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food & drink


Spicy sausage rice


Pork chops with peppers


(Serves 4)


This is like an old-fashioned jambalaya - a mixture of rice, vegetables and meat, a bit like risotto but without the need for stirring. Sausages are cheap but packed with flavour, and taking them out of the casing first flavours the rice beautifully. You can use any sausage you want - chorizo, merguez, pork or beef, depending on how spicy you want it.


Olive oil, for frying


1 red onion, peeled and sliced 1 red pepper, deseeded and chopped 2 garlic cloves, peeled and finely sliced 5 spiced sausages, e.g. Italian chilli 1 heaped tsp smoked paprika 200g long-grain rice ½ glass white wine 500ml chicken stock 4 spring onions, trimmed and chopped 1 tomato, chopped


Small bunch of flat leaf parsley, roughly chopped Sea salt and freshly ground black pepper


Add a glug of oil to a heavy-based casserole dish and fry the onion for 5 minutes until soft but not coloured. Add the pepper and garlic and cook for 2 minutes. Slit the sausage skins and crumble the sausage meat into the pan, then cook over a medium heat for 4-5 minutes until coloured. Add the smoked paprika and mix. Season to taste.


Add the rice and stir well to mix thoroughly and absorb the flavour. Deglaze the pan by pouring in the white wine and scraping any bits stuck to the bottom. Add the stock and bring to a simmer. Cook gently for 15-20 minutes until the rice is tender and the liquid almost entirely absorbed.


Remove from the heat, gently fold in the spring onions, tomato and parsley and serve.


How to fry onions


If frying onion, don't slice it too thinly or it will burn before it has had a chance to caramelise. Never rush cooking an onion. Always give it 5 or 6 minutes in the pan on its own.


Slow-cooked aubergine


(Serves 2)


You'll be amazed at how two such simple things can taste so good together. The sweet and sour peppers really cut through the richness of the beautifully sauteed chops and make for a really good, quick supper dish. As always when frying chops, leave them to rest as long as you cooked them so that they can tenderise and reabsorb their juices.


2 pork chops, about 200g each Olive oil, for frying 2 garlic cloves, skin on, crushed Small bunch of thyme For the sweet and sour peppers: 1 red onion, peeled and sliced 2 red peppers, deseeded and thinly sliced Sea salt and freshly ground black pepper 1 tbsp caster sugar 3 tbsp red wine vinegar 1 tbsp extra virgin olive oil Small bunch of basil, leaves shredded


First prepare the peppers. Heat a little olive oil in a large frying pan, then add the onion and peppers. Season with salt and pepper, add the sugar and saute over a high heat for 4-5 minutes until soft and coloured.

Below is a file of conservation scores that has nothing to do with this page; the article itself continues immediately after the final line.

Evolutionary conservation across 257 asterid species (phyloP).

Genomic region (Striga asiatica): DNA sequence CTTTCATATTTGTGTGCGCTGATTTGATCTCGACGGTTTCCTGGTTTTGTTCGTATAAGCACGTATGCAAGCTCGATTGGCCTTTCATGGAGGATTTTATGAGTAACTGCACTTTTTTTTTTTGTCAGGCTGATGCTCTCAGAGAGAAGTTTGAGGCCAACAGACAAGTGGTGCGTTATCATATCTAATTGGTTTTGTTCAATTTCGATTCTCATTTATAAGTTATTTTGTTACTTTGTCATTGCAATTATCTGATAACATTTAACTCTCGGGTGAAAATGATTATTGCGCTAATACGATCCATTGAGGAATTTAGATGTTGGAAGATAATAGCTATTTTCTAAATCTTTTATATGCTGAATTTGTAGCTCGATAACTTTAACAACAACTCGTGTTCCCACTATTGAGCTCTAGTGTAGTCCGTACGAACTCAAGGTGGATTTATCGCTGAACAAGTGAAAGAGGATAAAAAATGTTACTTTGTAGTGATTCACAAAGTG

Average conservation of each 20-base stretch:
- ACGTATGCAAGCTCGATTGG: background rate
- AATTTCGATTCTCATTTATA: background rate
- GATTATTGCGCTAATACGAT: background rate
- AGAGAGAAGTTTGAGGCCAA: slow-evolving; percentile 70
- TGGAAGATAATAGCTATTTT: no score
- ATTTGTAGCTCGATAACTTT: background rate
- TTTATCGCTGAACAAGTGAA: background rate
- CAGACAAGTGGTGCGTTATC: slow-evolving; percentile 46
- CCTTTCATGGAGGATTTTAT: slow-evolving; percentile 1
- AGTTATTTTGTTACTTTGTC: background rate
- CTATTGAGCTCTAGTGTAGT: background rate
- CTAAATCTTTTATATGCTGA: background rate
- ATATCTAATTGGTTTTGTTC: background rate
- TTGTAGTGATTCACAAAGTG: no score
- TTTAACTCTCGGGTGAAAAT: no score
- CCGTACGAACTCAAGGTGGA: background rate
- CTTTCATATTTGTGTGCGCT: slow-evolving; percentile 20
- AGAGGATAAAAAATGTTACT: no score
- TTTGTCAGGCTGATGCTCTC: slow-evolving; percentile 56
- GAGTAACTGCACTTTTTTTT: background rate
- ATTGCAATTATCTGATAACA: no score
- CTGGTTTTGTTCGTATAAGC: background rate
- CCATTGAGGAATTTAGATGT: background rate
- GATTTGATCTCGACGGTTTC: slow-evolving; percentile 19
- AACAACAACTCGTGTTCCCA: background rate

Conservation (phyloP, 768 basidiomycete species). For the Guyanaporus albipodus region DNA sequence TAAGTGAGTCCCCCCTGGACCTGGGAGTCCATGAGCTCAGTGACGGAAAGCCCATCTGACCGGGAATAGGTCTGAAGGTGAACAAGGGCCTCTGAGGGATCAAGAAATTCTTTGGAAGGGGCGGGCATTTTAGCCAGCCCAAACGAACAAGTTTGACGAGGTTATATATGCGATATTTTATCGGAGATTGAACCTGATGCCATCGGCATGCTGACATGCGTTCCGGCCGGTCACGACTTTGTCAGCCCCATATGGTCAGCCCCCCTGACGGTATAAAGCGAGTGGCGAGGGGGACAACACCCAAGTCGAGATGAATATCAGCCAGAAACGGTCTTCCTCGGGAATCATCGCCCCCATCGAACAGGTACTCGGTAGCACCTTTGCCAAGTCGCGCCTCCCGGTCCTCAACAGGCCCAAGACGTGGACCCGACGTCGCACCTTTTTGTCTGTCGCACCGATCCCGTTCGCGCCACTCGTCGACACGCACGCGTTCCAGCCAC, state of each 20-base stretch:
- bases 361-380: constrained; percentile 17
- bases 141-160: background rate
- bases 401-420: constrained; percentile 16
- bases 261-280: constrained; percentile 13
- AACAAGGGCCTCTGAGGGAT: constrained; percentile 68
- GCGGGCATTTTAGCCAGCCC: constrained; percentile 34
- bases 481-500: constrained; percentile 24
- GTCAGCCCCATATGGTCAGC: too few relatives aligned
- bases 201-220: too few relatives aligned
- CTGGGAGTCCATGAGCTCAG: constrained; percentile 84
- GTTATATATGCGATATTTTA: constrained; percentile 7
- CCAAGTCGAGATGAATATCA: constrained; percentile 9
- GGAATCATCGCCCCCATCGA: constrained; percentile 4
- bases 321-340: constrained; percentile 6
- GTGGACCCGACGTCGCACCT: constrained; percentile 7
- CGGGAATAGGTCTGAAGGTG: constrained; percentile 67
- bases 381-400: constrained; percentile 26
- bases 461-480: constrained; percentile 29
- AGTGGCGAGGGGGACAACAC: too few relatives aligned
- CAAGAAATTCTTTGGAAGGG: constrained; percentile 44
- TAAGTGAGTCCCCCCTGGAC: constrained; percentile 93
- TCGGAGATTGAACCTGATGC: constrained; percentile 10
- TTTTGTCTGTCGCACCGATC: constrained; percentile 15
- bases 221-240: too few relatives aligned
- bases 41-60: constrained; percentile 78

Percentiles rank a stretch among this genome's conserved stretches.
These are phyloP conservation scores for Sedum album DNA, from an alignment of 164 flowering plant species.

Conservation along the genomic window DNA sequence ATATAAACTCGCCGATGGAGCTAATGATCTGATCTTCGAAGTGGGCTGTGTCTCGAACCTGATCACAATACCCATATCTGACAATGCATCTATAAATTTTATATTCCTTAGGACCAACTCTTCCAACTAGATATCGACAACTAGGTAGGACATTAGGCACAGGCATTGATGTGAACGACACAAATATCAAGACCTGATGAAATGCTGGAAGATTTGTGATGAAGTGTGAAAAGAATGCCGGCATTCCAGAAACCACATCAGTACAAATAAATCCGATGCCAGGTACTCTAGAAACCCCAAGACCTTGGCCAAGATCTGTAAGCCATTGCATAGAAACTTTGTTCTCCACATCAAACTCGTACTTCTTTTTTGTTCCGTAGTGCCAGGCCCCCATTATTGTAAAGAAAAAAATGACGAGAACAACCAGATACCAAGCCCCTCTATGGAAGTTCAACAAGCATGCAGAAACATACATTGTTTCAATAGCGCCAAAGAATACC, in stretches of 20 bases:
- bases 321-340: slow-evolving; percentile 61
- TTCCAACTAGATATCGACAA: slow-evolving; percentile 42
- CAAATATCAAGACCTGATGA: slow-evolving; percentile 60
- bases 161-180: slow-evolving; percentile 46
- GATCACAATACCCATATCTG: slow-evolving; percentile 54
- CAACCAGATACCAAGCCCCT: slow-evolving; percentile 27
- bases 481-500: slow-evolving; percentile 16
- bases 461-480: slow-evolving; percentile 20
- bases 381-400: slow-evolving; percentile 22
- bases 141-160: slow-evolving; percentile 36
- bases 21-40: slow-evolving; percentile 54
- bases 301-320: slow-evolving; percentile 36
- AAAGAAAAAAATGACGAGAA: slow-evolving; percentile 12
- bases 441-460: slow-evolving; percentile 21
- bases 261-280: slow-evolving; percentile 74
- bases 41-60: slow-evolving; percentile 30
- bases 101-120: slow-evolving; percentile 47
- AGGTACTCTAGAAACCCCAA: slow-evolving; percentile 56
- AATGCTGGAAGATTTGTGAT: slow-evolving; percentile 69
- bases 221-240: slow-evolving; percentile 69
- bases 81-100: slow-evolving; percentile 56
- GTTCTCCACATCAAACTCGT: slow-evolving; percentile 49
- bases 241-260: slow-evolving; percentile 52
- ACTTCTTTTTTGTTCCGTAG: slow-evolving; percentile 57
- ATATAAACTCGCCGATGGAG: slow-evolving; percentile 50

Add vinegar and let it bubble for a minute until it has reduced and the peppers are soft. Turn down heat, add the tablespoon of extra virgin olive oil, cook for further 2-3 minutes. Stir in the shredded basil and continue to cook for 30 seconds, then turn off the heat. Decant into a bowl and set aside to infuse. Wipe the pan clean, ready to cook the pork.


Using a sharp knife, make cuts into the fat of the chops, about 5mm deep and at 3-4cm intervals, making sure you don't cut into the meat. Season the chops really well on both sides, pushing the seasoning into the meat.


Place the cleaned-out frying pan over a high heat until hot and add a dash of oil. Add the chops, garlic and thyme and fry for 2-3 minutes until coloured. Turn and fry for a further 2-3 minutes on the other side, pushing the thyme under the chops and breaking up the garlic a little. Towards the end of cooking time, add 3 knobs of butter and baste the chops with it as they are cooking. Squeeze the garlic out of its skin, place with the herbs on top of the chops.


Serve the chops on top of the peppers with the resting juices and a little juice from the peppers.


www.lifebeginsmagazine.com (Serves 4-6 as a starter)


This vegetable stew is such a simple combination of ingredients, but they undergo this amazing transformation during cooking to become more than the sum of their parts. A dish that just gets better and better the longer you allow the flavours to mingle.


Olive oil, for frying


2 aubergines, trimmed and cut into 3cm chunks 3 garlic cloves, peeled and chopped 1 red onion, peeled and diced 1 x 400g tin butter beans, drained and rinsed 2 tbsp pomegranate molasses 1 x 400g tin chopped tomatoes Pinch of caster sugar Sea salt and freshly ground black pepper


To serve


1 loaf of crusty white bread, e.g. sourdough or pain de campagne Small bunch of mint, leaves roughly chopped 100g feta cheese, crumbled


Heat a heavy-based casserole dish over a high heat. Add a glug of oil and fry the aubergine for 3-4 minutes until coloured on all sides. Add the garlic and onion and fry for another 5 minutes until the onion is tender.


Stir in the butter beans and pomegranate molasses with a generous pinch of salt and grinding of pepper. Add the tomatoes and sugar. Bring to the boil, then lower the heat and simmer, uncovered, for 40-45 minutes until the aubergine is tender and collapsed and the stew reduced and flavoursome. (If you find the mixture is drying out too much, add a couple of tablespoons of water.)


To serve, slice the bread and toast on each side until golden. Stir the mint through the aubergine, spoon onto the slices of toast and scatter over the crumbled feta. Serve warm.


How to salt aubergines


Although it's not essential to salt aubergine before you fry it, doing so draws out the moisture and makes it absorb less oil. Simply chop or dice the aubergine as required, place in a colander and sprinkle with about one teaspoon of salt. Leave for 30 minutes, then rinse well, pat dry on kitchen paper and cook as you wish.


Life Begins 37


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